Throwing Quarters: The Avett Brothers | I And Love And You
“I can tell all the people that all of the success is a direct reflection on me.”
“She keeps it simple and I am thankful for her kind of lovin’ ‘cause it’s simple,” sings Seth Avett of The Avett Brothers. He could just as well have been singing about himself and the music he and his brother Scott choose to make: simple tunes. Part folk, part country, no city. Scott and Seth play songs that take us back to simpler times. It’s quaint and honest relying on storytelling and personal lyrics and there is no sight of skyscrapers and city lights for miles.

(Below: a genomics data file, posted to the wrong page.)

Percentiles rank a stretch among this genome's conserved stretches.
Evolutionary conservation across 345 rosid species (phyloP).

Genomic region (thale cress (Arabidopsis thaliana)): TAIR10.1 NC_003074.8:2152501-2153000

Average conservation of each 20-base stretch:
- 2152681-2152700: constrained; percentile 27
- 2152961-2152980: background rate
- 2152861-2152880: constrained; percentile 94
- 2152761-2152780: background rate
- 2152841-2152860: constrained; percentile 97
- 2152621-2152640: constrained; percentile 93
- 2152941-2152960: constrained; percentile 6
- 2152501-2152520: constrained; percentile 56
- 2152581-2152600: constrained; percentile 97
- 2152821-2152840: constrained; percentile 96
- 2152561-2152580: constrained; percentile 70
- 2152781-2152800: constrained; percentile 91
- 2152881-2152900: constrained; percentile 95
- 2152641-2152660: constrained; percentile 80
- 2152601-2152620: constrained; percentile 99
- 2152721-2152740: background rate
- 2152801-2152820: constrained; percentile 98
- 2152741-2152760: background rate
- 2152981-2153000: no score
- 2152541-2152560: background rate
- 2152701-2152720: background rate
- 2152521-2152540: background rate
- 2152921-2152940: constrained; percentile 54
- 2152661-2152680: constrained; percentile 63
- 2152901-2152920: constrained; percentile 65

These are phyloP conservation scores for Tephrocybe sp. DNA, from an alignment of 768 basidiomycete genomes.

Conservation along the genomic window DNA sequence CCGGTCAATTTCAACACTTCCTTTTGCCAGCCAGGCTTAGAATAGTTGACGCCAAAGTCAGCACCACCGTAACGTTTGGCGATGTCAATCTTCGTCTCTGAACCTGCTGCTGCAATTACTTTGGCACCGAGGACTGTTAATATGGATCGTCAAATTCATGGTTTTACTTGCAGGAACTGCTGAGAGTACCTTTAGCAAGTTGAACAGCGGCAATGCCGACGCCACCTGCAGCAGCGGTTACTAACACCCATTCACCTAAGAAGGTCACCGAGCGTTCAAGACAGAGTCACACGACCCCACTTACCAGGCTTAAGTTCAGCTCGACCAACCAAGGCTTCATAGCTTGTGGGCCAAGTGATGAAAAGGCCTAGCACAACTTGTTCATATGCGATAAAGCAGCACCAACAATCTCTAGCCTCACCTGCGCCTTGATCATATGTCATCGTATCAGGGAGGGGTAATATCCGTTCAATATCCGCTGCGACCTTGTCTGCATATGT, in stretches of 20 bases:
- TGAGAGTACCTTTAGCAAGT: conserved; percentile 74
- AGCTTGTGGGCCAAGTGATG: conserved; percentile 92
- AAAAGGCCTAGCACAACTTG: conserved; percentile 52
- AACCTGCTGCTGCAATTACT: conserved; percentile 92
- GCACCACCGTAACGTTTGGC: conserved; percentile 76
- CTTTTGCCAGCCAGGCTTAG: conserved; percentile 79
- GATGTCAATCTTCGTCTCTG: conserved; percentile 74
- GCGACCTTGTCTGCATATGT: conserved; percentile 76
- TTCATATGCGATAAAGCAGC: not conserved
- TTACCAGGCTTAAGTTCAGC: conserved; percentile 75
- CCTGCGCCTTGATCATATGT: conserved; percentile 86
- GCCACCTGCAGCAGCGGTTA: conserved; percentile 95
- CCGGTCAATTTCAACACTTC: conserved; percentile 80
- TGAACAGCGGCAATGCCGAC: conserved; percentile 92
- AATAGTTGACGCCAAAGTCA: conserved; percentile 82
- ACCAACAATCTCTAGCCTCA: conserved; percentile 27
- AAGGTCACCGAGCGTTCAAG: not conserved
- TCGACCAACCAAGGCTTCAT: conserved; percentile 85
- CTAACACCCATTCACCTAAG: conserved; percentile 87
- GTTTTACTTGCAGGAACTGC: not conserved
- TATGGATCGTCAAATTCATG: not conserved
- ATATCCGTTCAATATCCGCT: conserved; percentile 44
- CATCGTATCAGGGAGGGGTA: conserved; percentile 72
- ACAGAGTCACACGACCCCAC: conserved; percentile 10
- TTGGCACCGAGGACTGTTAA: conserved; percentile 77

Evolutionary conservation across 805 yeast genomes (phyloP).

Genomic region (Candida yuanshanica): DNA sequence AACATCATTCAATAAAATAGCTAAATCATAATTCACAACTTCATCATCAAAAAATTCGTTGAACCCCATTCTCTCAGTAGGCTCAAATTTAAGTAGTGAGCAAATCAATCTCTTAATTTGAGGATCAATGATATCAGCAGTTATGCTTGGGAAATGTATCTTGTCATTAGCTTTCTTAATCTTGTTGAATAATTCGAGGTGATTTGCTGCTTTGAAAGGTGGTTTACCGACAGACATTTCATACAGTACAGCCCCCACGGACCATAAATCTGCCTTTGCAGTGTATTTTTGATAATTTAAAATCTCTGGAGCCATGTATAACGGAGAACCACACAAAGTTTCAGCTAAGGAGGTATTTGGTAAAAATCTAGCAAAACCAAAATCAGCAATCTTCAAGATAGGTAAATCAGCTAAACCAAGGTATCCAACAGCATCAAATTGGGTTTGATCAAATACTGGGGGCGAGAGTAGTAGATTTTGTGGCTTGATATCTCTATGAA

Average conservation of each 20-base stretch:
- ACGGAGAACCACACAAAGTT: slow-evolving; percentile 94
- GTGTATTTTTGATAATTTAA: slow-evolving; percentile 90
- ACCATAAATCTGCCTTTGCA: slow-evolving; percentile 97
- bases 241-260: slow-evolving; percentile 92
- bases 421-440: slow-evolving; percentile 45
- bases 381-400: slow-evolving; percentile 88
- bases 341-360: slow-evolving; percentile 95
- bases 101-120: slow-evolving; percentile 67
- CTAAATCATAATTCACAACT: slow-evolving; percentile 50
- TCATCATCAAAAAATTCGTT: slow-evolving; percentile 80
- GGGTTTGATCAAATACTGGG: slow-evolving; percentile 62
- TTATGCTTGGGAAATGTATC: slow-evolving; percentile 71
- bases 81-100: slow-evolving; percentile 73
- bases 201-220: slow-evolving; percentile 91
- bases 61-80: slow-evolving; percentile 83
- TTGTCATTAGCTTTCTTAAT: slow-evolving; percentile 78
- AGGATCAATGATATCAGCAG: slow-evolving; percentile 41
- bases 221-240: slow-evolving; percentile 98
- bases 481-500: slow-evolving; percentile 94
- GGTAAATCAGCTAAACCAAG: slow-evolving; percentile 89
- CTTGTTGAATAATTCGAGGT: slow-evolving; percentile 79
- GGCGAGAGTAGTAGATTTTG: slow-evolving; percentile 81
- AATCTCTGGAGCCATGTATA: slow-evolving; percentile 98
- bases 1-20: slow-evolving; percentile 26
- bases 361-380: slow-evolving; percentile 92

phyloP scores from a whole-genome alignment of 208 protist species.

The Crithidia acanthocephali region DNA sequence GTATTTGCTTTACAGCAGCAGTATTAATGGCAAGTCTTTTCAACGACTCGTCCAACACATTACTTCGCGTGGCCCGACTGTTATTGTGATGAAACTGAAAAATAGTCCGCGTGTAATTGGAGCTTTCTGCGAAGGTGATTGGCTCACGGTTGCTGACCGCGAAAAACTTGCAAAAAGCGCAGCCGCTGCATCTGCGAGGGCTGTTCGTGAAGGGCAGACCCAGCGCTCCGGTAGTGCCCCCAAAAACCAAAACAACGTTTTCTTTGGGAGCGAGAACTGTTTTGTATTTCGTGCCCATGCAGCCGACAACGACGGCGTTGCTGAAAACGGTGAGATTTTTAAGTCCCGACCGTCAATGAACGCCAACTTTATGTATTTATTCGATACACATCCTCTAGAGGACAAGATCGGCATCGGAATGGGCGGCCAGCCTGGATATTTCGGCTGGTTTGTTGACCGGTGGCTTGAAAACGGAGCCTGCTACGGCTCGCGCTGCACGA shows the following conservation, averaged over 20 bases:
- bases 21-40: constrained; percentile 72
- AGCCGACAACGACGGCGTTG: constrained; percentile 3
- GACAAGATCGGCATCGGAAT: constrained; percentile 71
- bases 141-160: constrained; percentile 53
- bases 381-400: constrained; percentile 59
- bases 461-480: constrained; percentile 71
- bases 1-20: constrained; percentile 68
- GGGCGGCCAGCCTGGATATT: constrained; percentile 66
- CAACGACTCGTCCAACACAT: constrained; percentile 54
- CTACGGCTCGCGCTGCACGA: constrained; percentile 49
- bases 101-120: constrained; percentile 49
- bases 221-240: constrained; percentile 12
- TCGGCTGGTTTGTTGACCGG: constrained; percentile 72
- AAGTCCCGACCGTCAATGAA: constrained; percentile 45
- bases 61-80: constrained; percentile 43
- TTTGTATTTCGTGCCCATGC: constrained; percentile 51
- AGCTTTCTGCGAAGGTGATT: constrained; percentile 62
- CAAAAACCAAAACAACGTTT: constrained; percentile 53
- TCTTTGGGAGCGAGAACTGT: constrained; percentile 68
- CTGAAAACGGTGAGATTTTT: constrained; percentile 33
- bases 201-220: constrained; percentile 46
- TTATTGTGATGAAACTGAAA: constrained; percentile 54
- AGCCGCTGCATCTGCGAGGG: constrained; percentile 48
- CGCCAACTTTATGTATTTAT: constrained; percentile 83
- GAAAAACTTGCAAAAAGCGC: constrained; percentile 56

Even in the titular song the call to Brooklyn resonates as a dream that is far and away. Consequently the tunes depend on their ability to impart a universal aesthetic in their lyric. The success or failure of their latest album I And Love And You can best be judged by how well The Avett Brothers use their words to transcend the mundane world to which “simpler” music can fall subject. As Scott is so aware in “Slight Figure Of Speech” – a track discussing the relationship between honesty in art and the business of music – “A slight figure of speech. I cut my chest wide open. They come and watch us bleed. Is it art like I was hoping now?”
The struggle between art and money is nothing new. All “working” artists at some point must grapple with…